- It will help you understand the competition. Crafting your business plan involves studying and understanding the competition; this will put you in a better place within the competitive landscape.
- It will help you understand your target market. Your business plan will also require an in-depth analysis of your customers so you’ll be fully equipped to meet their needs and keep up with the trends in your market.
- You’ll get a clearer picture of your financial needs. Your business plan will lay out the hard numbers. How much capital do you need? How is the money going to be spent? Will you need to raise additional capital in the future? When can you reasonably expect a return on your investment?
- It will help you determine your brand’s position in the market. This will depend on how your various competitors are already positioned and any gaps you can fill to stand out.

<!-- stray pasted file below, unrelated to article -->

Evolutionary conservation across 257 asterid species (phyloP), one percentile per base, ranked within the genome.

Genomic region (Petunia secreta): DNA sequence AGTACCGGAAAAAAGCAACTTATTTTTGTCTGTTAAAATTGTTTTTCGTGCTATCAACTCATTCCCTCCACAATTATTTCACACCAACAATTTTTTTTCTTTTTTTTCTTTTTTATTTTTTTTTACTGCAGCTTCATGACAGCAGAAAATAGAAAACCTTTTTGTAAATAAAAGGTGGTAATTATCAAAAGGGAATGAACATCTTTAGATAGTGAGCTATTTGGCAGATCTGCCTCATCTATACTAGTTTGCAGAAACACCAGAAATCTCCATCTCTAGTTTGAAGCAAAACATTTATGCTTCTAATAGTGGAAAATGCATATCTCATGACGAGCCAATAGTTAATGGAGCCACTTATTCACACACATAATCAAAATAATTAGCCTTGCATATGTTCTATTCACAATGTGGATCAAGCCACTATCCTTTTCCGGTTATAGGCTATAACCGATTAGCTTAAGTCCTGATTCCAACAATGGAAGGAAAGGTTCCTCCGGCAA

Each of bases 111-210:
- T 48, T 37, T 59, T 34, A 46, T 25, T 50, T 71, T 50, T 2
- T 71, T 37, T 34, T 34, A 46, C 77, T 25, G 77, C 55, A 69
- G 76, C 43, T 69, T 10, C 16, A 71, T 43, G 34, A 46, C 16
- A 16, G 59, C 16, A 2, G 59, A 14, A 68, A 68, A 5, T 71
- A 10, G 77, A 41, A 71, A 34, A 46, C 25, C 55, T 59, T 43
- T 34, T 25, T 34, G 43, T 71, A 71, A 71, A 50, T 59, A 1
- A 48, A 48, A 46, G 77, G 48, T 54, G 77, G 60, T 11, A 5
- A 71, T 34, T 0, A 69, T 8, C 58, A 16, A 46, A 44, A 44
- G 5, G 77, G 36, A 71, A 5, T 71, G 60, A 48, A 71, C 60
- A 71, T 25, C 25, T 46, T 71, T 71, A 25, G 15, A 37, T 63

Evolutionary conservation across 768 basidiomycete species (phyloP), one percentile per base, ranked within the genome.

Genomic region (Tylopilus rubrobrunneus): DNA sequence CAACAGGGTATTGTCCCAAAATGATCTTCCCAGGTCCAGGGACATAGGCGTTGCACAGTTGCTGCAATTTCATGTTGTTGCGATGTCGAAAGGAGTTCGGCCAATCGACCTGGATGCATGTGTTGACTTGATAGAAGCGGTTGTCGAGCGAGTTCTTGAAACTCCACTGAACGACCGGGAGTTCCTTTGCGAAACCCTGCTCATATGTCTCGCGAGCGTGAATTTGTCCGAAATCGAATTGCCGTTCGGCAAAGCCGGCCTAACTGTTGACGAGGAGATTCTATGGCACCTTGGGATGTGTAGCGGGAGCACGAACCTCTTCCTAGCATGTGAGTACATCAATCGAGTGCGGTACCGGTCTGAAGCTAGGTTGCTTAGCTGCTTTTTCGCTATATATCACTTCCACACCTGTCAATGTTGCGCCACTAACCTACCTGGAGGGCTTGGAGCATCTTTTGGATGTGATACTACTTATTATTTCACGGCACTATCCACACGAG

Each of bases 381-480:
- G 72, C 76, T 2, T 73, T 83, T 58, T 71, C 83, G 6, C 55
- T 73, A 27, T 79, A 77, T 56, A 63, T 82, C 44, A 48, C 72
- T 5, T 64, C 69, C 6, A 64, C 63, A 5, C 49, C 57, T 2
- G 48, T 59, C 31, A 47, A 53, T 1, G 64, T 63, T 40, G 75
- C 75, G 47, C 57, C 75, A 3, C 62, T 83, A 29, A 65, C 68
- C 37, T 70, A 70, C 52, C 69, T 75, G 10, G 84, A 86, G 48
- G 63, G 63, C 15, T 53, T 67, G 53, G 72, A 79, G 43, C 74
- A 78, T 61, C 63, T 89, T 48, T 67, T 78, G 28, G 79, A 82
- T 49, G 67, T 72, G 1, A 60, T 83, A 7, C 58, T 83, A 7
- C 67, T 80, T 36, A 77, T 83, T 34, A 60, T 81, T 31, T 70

Questions to ask for a business plan
What are the essential questions for a business plan that you need to ask and answer so you can properly plot your entrepreneurial journey and focus on the specific steps you need to take to achieve your short- and long-term goals and make your business succeed?
Key question for a business plan #1: What need are you addressing?
More important than the question, “What does your business do?” is this key question for a business plan: What need is your business addressing? A successful business addresses a real need, so your business plan must carefully outline your purpose beyond just earning money.